The assignment seemed simple enough: Photograph something mid-engine to reflect a class that was going to be featured at a major concours. To my knowledge, no event had ever shined the spotlight on the mid-engine supercar, so what was needed to create poster and event cover images that properly convey that theme? Do we use a single car, or a group of cars? If so, what should be included, and what is the maximum number of cars?
What to Choose?
As these questions and more were bounced around with the event organizers, little did I realize this shoot would be a perfect case study in what can go wrong and then right with such an assignment.
For a potential multiple car image, something was needed from the early years to give historic perspective of the mid-engine movement. A Lamborghini Miura was the obvious choice, which was why I opted to go unusual and use an ATS, the first ever mid-engine supercar. Ferrari had more mid-engines throughout its history than any other marque, so which one to use? And what about other nameplates? Lamborghini obviously had a number, and there were other machines such as a Ford GT40 Mk III, or a de Tomaso Mangusta or Pantera. And should we use something from the current crop of McLarens, Porsches, and just released Ford GT so the poster wasn’t completely Italian?
Multiple cars add complications though, starting with a location where you can shoot uninterrupted. Have a group of badass “middies” come together, and onlookers come out of the woodwork. Fortunately, one of the owners who committed to the shoot had a large picturesque property that guaranteed solitude. An ATS 2500GT, potentially an AMX/3, and more were lined up, the only remaining decision being which one of the property owner’s Ferraris would be used.
A Back-Up Plan
Then, 24 hours before the shoot was to happen the location fell through, which also axed the ATS. With the clock ticking towards deadline, a new group of cars had to be arranged, as did another location.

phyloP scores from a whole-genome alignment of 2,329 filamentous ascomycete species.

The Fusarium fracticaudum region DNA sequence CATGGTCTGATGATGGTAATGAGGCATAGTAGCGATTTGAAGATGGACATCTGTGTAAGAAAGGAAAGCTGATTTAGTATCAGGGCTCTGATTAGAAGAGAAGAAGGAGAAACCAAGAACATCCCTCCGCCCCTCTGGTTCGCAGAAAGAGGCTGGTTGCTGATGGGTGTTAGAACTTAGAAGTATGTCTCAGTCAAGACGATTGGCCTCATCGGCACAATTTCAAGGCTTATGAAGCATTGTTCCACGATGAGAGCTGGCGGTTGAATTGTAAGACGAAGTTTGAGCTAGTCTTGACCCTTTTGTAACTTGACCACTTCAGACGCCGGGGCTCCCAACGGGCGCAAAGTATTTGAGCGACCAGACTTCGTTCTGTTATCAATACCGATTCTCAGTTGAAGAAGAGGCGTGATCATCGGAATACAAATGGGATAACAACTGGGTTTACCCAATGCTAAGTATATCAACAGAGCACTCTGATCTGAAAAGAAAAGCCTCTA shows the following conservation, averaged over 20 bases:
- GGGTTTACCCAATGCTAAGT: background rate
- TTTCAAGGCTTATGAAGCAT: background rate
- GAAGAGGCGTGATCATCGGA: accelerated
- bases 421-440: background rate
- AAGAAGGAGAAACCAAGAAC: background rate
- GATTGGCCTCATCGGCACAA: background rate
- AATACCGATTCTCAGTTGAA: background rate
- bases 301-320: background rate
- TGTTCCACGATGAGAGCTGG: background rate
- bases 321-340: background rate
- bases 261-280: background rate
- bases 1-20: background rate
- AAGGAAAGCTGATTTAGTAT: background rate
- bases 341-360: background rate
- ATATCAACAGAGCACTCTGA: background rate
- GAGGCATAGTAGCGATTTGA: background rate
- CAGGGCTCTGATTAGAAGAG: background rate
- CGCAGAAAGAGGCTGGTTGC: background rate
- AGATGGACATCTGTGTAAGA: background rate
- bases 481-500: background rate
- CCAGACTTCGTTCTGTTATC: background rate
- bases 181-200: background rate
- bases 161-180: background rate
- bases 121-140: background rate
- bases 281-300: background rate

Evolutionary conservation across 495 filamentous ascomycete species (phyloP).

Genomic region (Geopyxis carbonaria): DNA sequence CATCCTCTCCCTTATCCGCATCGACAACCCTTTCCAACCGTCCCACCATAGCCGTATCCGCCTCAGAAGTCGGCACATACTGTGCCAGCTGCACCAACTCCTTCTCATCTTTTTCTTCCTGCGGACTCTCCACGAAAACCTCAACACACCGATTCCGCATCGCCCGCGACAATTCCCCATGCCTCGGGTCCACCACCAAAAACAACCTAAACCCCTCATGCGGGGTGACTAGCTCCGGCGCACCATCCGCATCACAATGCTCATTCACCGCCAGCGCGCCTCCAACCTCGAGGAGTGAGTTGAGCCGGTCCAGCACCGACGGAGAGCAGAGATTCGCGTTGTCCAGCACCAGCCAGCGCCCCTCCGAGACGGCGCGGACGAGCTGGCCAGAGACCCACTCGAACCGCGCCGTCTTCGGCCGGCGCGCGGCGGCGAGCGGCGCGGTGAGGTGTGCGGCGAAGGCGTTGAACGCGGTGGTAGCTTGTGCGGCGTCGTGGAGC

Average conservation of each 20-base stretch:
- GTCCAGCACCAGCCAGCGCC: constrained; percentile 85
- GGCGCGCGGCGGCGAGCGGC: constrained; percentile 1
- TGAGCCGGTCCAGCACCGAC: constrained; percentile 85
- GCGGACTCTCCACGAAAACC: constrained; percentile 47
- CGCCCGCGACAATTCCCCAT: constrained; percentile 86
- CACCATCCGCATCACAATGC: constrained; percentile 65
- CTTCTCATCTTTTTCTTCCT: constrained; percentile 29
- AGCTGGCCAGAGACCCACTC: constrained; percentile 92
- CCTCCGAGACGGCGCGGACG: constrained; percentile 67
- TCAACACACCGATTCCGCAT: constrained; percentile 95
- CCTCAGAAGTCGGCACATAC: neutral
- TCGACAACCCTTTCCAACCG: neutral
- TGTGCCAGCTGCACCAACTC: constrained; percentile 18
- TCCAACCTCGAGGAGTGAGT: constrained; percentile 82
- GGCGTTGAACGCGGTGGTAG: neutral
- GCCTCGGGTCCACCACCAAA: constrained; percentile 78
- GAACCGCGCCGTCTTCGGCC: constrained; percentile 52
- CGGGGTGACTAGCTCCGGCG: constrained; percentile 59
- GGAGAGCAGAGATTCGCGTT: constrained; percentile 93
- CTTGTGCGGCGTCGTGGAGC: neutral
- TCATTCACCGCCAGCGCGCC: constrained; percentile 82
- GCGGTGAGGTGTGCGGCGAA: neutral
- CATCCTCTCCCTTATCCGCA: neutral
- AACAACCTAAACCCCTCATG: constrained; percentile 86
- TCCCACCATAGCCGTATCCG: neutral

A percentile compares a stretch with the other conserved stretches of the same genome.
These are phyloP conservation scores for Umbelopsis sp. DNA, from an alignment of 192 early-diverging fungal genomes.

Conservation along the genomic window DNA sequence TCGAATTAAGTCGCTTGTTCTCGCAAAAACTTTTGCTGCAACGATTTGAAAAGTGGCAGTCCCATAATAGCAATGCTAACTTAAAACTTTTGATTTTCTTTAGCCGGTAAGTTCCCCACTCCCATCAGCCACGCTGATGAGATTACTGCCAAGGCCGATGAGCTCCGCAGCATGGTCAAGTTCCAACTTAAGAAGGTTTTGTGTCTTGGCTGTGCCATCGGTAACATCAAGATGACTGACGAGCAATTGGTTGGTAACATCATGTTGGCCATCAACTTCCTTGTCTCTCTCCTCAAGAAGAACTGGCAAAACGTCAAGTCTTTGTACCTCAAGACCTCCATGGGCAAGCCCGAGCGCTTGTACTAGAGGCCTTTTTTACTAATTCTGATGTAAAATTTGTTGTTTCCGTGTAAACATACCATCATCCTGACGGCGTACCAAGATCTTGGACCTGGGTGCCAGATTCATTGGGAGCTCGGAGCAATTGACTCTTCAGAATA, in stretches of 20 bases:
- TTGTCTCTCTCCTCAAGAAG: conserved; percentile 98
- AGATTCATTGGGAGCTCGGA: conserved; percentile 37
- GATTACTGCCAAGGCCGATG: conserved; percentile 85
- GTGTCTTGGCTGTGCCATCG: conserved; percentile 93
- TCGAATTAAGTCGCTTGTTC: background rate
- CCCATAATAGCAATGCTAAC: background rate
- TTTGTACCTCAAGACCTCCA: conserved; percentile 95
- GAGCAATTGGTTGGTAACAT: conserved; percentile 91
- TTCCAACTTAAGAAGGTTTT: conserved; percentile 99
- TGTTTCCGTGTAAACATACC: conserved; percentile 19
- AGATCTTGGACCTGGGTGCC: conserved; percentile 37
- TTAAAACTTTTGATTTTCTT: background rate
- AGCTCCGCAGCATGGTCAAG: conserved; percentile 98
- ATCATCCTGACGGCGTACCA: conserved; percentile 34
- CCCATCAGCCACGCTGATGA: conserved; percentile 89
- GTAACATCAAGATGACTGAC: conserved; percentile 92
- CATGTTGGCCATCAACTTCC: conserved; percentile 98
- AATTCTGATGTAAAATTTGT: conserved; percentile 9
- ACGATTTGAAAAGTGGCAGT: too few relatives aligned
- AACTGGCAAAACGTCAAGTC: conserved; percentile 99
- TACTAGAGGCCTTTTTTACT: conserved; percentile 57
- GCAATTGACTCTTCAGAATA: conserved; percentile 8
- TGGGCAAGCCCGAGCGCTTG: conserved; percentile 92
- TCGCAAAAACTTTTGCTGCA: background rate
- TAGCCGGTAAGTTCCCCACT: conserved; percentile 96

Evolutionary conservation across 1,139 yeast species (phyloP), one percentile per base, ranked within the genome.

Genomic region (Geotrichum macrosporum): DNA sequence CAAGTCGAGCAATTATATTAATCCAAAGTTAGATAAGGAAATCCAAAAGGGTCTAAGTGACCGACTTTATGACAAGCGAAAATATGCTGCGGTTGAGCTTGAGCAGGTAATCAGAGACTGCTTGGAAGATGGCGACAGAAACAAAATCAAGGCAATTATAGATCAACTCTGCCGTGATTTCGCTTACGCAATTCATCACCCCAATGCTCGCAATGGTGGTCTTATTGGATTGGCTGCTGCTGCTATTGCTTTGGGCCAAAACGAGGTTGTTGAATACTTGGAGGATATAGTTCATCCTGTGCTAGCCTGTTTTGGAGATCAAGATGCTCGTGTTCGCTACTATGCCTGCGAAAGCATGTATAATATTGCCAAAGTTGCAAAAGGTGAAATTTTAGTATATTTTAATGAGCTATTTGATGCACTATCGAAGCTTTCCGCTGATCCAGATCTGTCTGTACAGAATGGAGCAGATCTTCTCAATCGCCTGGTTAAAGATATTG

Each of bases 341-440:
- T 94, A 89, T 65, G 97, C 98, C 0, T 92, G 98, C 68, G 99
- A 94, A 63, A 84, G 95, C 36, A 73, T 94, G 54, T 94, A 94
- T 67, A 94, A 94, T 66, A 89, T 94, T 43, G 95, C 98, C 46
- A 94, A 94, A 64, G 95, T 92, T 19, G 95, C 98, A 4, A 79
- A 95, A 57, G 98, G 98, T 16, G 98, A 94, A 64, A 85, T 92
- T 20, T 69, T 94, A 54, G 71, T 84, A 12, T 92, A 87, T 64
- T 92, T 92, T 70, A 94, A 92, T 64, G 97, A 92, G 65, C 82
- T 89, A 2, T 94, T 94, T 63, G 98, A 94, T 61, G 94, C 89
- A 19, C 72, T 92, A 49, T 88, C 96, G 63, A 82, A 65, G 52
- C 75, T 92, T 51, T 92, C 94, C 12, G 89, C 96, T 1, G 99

I now decided to revolve the shoot around a friend’s a 288 GTO and something current. That landmark Ferrari was a real pivot point in mid-engine history, for it represents the first “modern” mid-engine supercar, with twin turbos, early composite construction, and more. A call to a transporter friend lined up a Porsche 918, and several days later it was over to the San Diego area for the shoot.
The Perfect Shot
A killer motion image was already dancing in my head, where the 288 would be close to the camera, but cropped so you wouldn’t see the whole car but enough of it to know this was not a 308. Put the 918 in the right place, and the 288 would lead the viewer’s eye right to the 918 and make it the focal point of the image, even though it was further back. Plus the Porsche’s darker color would make it fade into the background if you only saw part of the car by having it in front.
So where to pull this off? One of the most challenging things to any shoot is finding the right spot, but in this case location scouting was a joy, for we used the 288 owner’s Porsche Carrera GT to scout (yes, you may now permit your hearts to bleed for me).
Two’s a Crowd.. Three’s a Party
When we assembled the next morning to do the shoot, the word had gotten out with friends of the car owners. Soon there was a small group of people that wanted to see the shoot happen, as more than one had brought along their teenage sons and friends. One of them suggested we look at their family’s sizeable property so a phone call was made to the parents, and off went the group of cars. Once behind the property’s gates, it was clear those picturesque rolling hills and private road running through them was ideal.
An earlier Ford GT had come along just in case it was needed, which turned out to be a blessing. I typically start with static photography, for it’s the easiest for controlling variables and making sure you captured something good. The Ford GT was roped into the photo, but a ladder was needed to make an impactful image, where you would see everything. The cars were carefully put into position and, after several variations were in the can, we moved to the motion photography.
Once panning was done, the tracking shots had me hanging out of the back of a golf cart that was gleefully piloted by two or three of the teenage sons. The image I had pre-visualized days earlier came together beautifully, and would make an ideal poster if the event organizers wanted motion.
An Amusing Conclusion
In truth, the whole day was like a giant party, with a wonderful group of people coming together to celebrate some killer cars and automotive history. But surprisingly, the shoot never made it onto the event poster and program for reasons that ended up being pretty ironic. Still, that was one of my more enjoyable days of 2017, and to all involved, thank you so much for making it that way!
And should any of you have questions on the photos you see here, or how to better photograph cars, let me know and I will do my best to answer them.